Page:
I recently wrote about using ruby-aaws on Heroku. I used it for creating a virtual bookshelf on my website, so anybody interested in what I read can have a look at the ISBN, price, description and some reviews (in german). Since this is a trivial scenario it covers only a fragment of features that ruby-aaws offers.

I always felt that using ruby-aaws was way too complicated! This is how you call Amazon for the title of a book:

require "amazon"
require "amazon/aws"
require "amazon/aws/search"
il ='ASIN', { 'ItemId'=>asin })
rg ='Medium')
req =
resp =, rg)
puts resp.item_lookup_response.items[0].item.item_attributes.title.to_s

I also had to monkeypatch some stuff to get it working with Heroku the first time:

  • allow .amazonrc to be on a different location that can be used on Heroku
  • remove restriction to Ruby 1.8.7 and patch related Stuff

If you look into the source and documentation of ruby-aaws you will see that it is no fun to patch anything in there… I think I would not have done it without the help of Ian Macdonald.

Another thing was, that I could not use the builtin caching facility of ruby-aaws, cause it simply does not work on Heroku’s readonly file-system.

simplicity with ASIN

Given these restrictions, I decided to build a minimum featureset gem tailored for my requirements:

  • provide access to the Amazon-E-Commerce-API via REST
  • simple configuration points
  • minimum amount of code to write for a request
  • maximum flexibility

If you have a look into the Amazon documentation you see that it is quite easy to call the API via REST. Just append some query parameters to your desired endpoint (f.e. and as a result you get the desired information from Amazon. The tricky thing is, that since recently you have to sign your request with your AWS credentials. I did not find any specs on how to do that on the documentation, but Cloud Carpenters had a nice example using Python that I adapted for Ruby.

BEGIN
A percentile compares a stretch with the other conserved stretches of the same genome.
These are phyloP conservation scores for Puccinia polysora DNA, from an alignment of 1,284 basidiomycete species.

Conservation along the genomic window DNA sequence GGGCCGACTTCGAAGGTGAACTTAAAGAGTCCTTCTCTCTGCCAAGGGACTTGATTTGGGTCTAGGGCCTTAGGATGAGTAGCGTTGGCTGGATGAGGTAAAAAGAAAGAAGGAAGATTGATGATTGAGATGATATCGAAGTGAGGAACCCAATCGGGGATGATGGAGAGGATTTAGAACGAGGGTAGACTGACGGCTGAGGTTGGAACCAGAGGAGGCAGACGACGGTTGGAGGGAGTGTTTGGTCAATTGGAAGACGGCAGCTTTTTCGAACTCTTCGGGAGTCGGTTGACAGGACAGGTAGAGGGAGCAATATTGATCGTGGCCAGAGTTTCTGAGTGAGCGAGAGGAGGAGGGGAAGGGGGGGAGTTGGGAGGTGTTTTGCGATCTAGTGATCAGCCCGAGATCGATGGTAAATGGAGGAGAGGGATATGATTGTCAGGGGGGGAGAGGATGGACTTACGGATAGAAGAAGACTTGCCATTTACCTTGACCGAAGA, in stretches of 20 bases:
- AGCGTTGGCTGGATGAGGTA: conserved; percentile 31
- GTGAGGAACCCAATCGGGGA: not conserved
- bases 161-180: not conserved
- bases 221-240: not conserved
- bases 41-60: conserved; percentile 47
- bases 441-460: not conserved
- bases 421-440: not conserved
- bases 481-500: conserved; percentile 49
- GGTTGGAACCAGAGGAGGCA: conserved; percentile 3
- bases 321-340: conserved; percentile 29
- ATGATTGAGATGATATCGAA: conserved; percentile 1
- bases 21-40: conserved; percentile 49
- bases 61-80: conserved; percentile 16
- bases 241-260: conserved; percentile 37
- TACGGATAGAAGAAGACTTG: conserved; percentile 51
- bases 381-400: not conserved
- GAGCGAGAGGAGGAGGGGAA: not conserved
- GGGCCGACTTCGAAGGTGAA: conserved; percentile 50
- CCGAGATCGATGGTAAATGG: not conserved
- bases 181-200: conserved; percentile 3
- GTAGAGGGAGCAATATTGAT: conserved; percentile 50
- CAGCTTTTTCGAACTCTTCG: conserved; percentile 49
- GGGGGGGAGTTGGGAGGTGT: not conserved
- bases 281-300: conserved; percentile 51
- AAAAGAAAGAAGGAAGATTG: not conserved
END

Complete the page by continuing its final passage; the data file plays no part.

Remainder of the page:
There is also the nice Amazon API signing service that frees you from self signing your requests. The reason I did not use it, is that it supports the endpoint only (I need

requests with ASIN

Using ASIN is simple. You just have to provide your credentials to the configuration method, the rest is covered with sensible defaults that you can override if you wish:

require 'asin'
include ASIN

# use the configure method to setup your api credentials
configure :secret => 'your-secret', :key => 'your-key'

# you can override the api endpoint if you wish
configure :secret => 'your-secret', :key => 'your-key', :host => ''

After this setup you can call the REST api via the lookup method:

# lookup an item with the amazon standard identification number (asin)
item = lookup '1430218150'

# have a look at the title of the item
=> Learn Objective-C on the Mac (Learn Series)

# provide additional configuration options like the response group
lookup(asin, :ResponseGroup => :Medium)

Title is currently the only attribute that is directly supported from the Item class, but this is no restriction. ASIN uses Hashie::Mash for the internal data representation of the Amazon REST XML response. The Item class stores the response in a raw attribute that can be accessed for read:

# access the internal data representation (Hashie::Mash)
=> $39.99

You can tailor the Item class to your needs by opening up the class and provide the methods you like or doing something entirely different with the raw attribute.

OR, just fork me on GitHub!

Maximum flexibility with some syntactic sugar!